I now know that using stamps and Stayz On ink just doesn't work with silver - the time needed to etch using ferric nitrate is much longer than etching copper and the ink starts to wear away after about an hour. This results in the pattern being patchy as the resist is eaten away and the silver ends up quite lumpy and course looking. I have yet to try using pnp paper. I don't know why but it all seems a bit of a faff to do. I don't have a laser printer so would need to find somewhere or someone…

Embossing Metal With My Sizzix Bigshot

I must admit up until a few weeks ago I was vaguely familiar with the name Sizzix but as to what you actually did with a "Sizzix" I was completely in the dark! That was until I stumbled across a video from Vintaj showing how you could use their embossing folders with a Bigshot to create designs on metal ("metal" - my favourite word after chocolate!)
I was really impressed and itching to have a go, I just needed a Bigshot........ I waited a few weeks then when the urge to possess one overcame me I went out debit card at the ready..............and the shop had sold out! So I trundled off to The Range on the off chance and came home clutching my own surprisingly heavy pink and black wonder machine. It sat on the dining room table for a couple of days while I waited for the embossing folders I'd ordered online to arrive then the time came to start playing!

I started with some pre-cut 24g copper hearts and the Wildflower Vines and the Butterfly Swirls Deco Embossin…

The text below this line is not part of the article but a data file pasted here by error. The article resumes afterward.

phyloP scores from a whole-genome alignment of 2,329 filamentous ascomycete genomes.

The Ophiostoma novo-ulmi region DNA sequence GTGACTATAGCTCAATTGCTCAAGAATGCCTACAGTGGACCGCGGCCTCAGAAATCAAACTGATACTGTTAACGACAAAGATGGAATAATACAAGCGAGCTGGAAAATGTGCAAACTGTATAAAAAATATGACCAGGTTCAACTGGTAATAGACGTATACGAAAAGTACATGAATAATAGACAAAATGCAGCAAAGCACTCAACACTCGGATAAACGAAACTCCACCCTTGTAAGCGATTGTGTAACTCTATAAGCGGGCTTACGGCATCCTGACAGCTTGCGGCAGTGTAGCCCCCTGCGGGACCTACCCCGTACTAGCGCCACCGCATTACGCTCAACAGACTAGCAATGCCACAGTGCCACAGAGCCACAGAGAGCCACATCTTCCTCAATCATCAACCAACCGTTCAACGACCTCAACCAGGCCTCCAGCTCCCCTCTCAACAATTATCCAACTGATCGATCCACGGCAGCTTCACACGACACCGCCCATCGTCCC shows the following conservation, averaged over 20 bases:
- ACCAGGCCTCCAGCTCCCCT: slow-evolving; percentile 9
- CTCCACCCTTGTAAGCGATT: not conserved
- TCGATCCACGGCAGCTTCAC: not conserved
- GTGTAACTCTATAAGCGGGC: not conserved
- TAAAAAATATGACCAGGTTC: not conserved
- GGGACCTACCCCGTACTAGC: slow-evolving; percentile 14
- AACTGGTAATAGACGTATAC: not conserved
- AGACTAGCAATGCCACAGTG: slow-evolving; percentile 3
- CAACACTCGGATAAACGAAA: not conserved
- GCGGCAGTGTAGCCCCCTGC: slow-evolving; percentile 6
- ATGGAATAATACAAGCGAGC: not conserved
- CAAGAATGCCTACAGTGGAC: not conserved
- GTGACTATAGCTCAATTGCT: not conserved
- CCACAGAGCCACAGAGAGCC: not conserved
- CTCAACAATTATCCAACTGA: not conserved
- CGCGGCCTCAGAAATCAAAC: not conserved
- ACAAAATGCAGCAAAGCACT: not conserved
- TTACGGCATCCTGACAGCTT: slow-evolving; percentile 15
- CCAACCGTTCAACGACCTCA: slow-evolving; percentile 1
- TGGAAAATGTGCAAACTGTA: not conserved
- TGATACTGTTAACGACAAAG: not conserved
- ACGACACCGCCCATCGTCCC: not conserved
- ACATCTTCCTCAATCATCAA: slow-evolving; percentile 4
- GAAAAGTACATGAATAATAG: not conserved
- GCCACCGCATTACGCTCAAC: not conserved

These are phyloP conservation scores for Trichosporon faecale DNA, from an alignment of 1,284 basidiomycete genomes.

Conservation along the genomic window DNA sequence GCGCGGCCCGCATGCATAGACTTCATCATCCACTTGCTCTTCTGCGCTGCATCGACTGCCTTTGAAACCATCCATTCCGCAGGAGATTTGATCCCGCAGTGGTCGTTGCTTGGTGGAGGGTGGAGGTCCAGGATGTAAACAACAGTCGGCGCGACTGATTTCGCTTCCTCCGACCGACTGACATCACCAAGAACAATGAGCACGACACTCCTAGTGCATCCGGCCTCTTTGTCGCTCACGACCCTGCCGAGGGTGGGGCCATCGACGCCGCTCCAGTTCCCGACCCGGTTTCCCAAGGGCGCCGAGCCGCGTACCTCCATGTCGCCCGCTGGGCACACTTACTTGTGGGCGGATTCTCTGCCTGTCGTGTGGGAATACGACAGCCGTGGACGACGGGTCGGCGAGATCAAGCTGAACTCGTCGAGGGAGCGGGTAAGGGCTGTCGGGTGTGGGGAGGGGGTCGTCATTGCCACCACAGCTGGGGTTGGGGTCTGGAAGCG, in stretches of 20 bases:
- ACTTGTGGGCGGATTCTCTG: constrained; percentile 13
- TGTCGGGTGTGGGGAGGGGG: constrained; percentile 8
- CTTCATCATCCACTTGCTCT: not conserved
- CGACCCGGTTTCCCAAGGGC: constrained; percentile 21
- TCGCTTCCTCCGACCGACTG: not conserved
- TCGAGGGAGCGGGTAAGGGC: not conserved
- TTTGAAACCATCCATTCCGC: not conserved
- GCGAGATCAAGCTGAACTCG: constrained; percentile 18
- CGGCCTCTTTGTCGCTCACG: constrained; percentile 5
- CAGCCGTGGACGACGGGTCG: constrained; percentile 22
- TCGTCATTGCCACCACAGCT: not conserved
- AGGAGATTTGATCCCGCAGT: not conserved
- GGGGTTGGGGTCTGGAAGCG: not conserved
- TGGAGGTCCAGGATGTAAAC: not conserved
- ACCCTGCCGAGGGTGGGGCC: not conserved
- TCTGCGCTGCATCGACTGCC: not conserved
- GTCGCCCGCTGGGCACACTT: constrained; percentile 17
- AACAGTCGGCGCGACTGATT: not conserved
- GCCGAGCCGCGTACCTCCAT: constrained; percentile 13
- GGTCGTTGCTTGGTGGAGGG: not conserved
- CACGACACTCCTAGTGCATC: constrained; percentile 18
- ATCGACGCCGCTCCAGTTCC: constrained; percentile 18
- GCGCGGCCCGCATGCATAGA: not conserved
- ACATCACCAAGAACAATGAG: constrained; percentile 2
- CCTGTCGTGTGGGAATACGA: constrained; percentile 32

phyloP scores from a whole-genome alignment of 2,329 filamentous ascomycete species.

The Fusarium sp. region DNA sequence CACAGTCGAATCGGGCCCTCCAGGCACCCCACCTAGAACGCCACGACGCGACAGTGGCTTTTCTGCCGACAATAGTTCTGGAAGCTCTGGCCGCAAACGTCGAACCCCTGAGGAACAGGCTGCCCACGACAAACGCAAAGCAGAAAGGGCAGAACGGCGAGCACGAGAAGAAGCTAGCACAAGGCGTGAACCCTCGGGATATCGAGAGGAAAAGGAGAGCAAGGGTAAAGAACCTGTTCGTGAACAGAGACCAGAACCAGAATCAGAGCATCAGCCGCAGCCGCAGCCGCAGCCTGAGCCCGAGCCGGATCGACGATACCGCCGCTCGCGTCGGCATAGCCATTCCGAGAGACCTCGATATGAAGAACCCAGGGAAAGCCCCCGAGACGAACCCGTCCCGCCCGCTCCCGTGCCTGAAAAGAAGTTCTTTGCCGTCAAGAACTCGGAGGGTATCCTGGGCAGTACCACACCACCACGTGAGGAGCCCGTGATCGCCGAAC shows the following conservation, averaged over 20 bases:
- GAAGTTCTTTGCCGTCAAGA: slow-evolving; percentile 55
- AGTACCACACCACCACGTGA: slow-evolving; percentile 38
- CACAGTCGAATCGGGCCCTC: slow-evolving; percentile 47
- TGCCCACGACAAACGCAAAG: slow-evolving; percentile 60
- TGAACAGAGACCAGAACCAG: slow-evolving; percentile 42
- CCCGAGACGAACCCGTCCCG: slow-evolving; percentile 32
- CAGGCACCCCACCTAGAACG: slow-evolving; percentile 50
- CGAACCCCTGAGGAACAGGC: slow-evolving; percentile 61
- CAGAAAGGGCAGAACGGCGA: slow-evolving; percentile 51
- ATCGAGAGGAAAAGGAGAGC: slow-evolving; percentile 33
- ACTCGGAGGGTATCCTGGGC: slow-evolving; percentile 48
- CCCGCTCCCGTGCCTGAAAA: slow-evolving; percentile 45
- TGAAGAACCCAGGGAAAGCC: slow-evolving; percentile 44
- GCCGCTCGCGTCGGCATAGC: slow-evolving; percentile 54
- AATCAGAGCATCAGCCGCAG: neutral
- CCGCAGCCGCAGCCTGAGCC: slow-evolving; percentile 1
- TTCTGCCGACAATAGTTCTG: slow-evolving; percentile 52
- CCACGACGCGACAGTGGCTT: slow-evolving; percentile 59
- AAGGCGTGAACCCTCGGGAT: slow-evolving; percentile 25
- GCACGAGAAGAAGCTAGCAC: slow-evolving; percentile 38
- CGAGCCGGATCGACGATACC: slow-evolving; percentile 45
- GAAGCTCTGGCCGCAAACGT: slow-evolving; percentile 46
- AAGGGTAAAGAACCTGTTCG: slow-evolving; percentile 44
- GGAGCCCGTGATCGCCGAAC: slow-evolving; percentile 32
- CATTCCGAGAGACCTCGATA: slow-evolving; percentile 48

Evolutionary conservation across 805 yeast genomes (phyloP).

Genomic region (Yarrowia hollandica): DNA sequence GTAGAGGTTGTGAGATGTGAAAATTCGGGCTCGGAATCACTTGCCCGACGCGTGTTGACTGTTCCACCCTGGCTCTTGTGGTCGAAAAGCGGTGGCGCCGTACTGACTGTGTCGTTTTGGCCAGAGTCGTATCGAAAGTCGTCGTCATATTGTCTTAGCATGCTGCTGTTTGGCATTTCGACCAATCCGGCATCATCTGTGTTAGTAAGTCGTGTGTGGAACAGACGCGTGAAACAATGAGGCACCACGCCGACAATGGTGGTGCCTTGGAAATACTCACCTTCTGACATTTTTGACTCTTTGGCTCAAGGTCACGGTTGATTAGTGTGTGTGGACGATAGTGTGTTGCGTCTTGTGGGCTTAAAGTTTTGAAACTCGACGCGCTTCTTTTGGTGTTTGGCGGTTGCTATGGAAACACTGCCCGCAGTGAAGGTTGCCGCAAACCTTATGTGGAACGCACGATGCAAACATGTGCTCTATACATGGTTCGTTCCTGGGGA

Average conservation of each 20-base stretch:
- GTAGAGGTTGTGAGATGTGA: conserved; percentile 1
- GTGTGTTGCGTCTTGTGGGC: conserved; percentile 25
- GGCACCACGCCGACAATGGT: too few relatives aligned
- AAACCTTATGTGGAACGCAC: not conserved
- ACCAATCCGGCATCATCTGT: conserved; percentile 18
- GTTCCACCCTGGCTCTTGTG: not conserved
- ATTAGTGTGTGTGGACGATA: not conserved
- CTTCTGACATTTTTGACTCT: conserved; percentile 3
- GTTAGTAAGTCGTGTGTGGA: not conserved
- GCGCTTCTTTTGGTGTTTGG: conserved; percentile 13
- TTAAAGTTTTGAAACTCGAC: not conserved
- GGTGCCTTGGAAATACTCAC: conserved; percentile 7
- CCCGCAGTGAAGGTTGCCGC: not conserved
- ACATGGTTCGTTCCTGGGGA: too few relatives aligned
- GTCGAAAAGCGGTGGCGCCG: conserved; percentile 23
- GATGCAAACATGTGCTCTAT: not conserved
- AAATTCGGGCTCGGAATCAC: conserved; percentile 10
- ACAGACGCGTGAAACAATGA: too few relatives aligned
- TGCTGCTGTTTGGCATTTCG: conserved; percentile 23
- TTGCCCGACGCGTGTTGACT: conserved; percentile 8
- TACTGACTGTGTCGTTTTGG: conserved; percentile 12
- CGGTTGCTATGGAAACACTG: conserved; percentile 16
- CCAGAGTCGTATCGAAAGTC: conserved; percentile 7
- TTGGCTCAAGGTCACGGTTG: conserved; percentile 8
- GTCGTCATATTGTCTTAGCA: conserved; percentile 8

Rolling Mill Textures On Metal

I had another play with my rolling mill last week using some of the texture sheets from Etsy shop Rolling Mill Resource. I used some sterling silver and copper sheet and soon discovered it's best to get organized before you start!

I cut the sheet to size and worked out which design was going on which piece of metal. I also tried a feather but more on that later. Most of the sheet I used was 20g/0.8mm with one piece of 18g/1.0mm and one of 22g/0.6mm.
I've read that you should do a dead pass of the metal through the rolling mill with the gap the same size as the metal and texturing item. I'm not sure what this is supposed to achieve but I don't bother doing it. Judging the correct size of gap between the rollers is a trial and error thing that you discover by setting the gap then starting to roll the metal through. If there's too much resistance you make the gap bigger until there's just enough resistance to roll the metal through without giving yourself a herni…